• Of the 664,000 households with one person with a long-term health problem or disability, 17 per cent had one unpaid carer living in the household and 5 per cent had two or more unpaid carers. For households where the person with the long-term health problem or disability was aged under 16, 31 per cent had one unpaid carer living in the household (including 16 per cent where the carer was economically inactive) and 25 per cent had two or more unpaid carers.
  • Seven per cent (158,000) of households contained two or more persons with a long-term health problem or disability. Just over half (52 per cent) of these households had one or more unpaid carer living in the household, including 26 per cent with one unpaid carer who was economically inactive and 18 per cent with two or more unpaid carers.

Communal establishment type by resident type and whether or not resident one year ago

  • Of the 92,000 residents of communal establishments in Scotland at the time of the 2011 Census, 47 per cent (43,000) lived at the same establishment one year before.
  • The proportion of communal establishment residents who lived in the same establishment one year before was highest for adult care homes (77 per cent), boarding schools (61 per cent) and hospitals (60 per cent).  It was lowest for university halls of residence (10 per cent) and hostels for the homeless (21 per cent).

The tables of census results covered in Release 3M are listed below. They are a mixture of “Detailed Characteristics” (DC) and “Local Characteristics” (LC) tables. DC versions of tables include the most complex cross-tabulations and are therefore not available at smaller geographic areas (generally available down to postcode sectors). LC versions of tables include less complex cross-tabulations and are therefore available down to the lowest geographic levels (generally census output areas). In some instances, no LC version of a table is produced as a statistical disclosure control measure. Similarly, the DC version of some tables is produced for council areas only.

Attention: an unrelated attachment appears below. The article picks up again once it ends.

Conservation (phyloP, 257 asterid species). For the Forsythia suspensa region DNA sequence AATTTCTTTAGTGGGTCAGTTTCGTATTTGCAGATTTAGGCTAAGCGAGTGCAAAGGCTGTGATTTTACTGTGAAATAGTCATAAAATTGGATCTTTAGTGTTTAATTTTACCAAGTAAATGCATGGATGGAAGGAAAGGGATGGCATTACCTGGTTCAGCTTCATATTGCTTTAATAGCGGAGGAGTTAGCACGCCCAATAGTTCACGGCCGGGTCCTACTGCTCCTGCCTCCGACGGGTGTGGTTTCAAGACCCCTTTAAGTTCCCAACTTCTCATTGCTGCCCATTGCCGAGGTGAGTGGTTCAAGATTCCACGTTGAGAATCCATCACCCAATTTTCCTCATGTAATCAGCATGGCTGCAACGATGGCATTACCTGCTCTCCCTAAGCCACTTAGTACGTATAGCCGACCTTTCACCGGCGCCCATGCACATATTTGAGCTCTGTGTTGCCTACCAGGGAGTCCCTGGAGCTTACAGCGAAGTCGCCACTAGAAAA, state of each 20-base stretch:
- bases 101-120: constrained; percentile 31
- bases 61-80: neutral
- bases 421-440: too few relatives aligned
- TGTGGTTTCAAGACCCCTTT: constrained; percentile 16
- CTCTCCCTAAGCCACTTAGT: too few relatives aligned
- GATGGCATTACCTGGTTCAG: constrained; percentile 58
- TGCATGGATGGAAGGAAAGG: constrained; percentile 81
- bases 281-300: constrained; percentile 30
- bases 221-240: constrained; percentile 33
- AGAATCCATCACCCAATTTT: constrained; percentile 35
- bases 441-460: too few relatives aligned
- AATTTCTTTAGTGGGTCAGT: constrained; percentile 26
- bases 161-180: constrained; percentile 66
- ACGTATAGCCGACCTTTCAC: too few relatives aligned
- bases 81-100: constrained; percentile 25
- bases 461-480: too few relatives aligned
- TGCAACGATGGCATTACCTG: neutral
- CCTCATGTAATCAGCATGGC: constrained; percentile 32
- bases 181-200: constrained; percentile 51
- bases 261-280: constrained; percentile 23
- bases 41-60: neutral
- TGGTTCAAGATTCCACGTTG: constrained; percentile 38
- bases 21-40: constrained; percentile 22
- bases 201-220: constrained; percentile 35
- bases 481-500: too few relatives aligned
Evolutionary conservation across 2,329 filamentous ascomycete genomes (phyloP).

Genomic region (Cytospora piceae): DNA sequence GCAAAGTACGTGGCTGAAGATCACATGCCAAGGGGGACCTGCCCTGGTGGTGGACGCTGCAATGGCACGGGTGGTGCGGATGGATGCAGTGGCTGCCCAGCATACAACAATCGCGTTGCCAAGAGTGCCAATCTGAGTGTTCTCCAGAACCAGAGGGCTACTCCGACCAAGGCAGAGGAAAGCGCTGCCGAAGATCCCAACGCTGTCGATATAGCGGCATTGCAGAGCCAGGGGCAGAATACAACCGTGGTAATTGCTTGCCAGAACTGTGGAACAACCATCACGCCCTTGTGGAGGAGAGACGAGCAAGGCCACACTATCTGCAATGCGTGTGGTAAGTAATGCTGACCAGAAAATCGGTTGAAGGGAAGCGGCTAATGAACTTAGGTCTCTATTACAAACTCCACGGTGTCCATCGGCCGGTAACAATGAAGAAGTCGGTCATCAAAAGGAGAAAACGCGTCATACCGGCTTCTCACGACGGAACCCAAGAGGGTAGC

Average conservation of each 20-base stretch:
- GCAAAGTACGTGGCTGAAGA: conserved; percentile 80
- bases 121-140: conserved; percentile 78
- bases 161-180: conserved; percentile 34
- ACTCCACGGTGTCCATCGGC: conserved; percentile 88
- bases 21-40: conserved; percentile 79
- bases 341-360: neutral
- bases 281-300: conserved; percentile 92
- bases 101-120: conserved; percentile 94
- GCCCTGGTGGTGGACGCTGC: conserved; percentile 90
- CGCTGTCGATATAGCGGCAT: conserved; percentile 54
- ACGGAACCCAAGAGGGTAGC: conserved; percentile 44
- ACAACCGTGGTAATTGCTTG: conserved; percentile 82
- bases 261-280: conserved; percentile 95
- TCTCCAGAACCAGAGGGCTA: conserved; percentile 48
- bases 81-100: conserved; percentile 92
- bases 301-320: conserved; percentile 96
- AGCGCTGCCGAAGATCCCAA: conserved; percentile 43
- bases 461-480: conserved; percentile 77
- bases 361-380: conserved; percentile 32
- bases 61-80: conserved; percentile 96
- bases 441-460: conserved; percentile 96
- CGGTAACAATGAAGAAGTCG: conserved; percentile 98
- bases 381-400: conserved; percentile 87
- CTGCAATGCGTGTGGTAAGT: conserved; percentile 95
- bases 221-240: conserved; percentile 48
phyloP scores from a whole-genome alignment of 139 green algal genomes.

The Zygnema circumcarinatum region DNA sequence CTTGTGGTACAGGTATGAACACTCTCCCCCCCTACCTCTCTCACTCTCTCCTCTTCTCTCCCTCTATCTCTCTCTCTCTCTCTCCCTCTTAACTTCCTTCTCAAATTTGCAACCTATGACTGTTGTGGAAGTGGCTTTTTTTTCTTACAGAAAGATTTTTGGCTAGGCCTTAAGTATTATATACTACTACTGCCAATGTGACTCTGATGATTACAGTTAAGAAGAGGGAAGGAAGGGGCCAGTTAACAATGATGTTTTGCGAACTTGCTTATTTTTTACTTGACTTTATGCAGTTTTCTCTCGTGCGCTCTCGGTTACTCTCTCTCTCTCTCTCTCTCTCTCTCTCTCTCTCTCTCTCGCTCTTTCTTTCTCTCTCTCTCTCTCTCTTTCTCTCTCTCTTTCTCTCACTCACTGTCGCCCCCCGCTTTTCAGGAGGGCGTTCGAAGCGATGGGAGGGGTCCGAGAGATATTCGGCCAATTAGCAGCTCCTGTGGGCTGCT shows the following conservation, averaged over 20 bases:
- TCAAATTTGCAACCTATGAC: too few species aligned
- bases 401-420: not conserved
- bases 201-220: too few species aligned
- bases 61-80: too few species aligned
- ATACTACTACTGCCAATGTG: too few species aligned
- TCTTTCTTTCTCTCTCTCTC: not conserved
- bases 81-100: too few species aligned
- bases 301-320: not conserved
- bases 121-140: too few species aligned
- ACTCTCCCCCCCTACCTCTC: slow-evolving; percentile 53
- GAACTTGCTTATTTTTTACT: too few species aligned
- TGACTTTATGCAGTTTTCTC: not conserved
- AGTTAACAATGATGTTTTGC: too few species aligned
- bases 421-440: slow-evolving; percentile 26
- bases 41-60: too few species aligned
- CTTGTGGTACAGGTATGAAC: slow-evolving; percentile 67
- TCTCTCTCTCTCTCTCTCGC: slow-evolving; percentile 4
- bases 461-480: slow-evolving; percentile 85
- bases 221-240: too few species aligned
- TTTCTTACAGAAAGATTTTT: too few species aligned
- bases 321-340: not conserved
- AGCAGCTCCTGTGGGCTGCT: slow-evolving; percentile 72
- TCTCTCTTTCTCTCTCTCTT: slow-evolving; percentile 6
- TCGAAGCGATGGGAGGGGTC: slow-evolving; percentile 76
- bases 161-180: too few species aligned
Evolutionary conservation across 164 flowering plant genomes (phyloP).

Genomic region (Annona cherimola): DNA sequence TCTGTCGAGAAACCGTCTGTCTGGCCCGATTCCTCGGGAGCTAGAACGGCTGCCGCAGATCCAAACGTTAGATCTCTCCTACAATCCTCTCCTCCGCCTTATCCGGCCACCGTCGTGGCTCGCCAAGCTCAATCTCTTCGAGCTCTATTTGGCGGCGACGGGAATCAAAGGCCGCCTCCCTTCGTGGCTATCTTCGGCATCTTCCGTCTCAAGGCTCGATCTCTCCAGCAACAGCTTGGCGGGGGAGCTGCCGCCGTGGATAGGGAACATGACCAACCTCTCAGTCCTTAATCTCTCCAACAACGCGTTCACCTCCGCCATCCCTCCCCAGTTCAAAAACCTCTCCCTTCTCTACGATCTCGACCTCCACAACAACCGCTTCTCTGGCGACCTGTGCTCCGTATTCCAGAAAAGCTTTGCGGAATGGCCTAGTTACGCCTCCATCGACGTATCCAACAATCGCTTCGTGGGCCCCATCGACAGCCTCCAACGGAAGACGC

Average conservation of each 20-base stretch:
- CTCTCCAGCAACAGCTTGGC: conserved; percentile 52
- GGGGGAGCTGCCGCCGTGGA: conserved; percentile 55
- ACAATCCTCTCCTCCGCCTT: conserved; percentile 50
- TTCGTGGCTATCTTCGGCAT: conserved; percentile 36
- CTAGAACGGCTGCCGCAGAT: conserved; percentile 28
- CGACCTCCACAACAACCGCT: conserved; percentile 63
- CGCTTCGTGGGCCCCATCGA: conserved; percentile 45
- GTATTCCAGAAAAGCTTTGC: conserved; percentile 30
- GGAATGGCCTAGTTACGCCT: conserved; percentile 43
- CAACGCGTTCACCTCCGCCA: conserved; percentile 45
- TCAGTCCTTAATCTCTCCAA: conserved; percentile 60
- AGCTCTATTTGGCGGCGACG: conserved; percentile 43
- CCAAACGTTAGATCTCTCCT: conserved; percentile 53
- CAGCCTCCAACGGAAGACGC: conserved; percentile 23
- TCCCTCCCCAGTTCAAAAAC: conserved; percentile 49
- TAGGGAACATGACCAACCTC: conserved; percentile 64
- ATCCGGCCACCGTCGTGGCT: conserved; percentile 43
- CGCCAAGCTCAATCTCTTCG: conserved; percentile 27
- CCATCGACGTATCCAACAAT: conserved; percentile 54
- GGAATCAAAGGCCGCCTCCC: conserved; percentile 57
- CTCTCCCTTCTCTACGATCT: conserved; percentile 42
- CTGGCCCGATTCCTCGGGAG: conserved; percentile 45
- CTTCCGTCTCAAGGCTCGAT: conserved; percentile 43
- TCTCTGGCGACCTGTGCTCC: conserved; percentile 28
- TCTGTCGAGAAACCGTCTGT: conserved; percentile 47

Tables included in Release 3M

DC3306SC Households with a person with a long-term health problem or disability and their age by number of unpaid carers in household and economic activity
LC3306SC Households with a person with a long-term health problem or disability and their age by number of unpaid carers in household and economic activity
DC4801SCca Communal establishment type by resident type and whether or not resident one year ago
DC6126SC Youngest dependent child by approximated social grade of Household Reference Person (HRP)
LC6126SC Youngest dependent child by approximated social grade of Household Reference Person (HRP)
LC7101SC Method of travel to work by age
DC7102SC Distance travelled to work by sex by age
LC7102SC Distance travelled to work by age
DC7103SC Distance travelled to place of study by age
LC7103SC Distance travelled to place of study by age
LC7104SC Method of travel to study by age
DC7403SC Method of travel to work or study by number of people working or studying in household by car or van availability
LC7403SC Method of travel to work or study by number of people working or studying in household by car or van availability
LC7604SC National Statistics Socio-economic Classification (NS-SeC) by method of travel to work or study
DC7608SC National Statistics Socio-economic Classification (NS-SeC) by distance travelled to work or place of study by sex
LC7608SC National Statistics Socio-economic Classification (NS-SeC) by distance travelled to work or place of study
DC7701SC Distance travelled to work or place of study by method of travel by sex
LC7701SC Distance travelled to work or place of study by method of travel by sex
DC7702SC Distance travelled to place of study by method of travel by sex
LC7702SC Distance travelled to place of study by method of travel by sex

All the data contained in this release can be accessed on the Scotland’s Census website (http://www.scotlandscensus.gov.uk ).


[1] Excludes some 4 and 5 year olds (a total of 11,867 in Scotland) who were reported as being in full-time education but for whom no information on their place of study or method of travel to study was provided.

[2] Persons in employment and full-time students.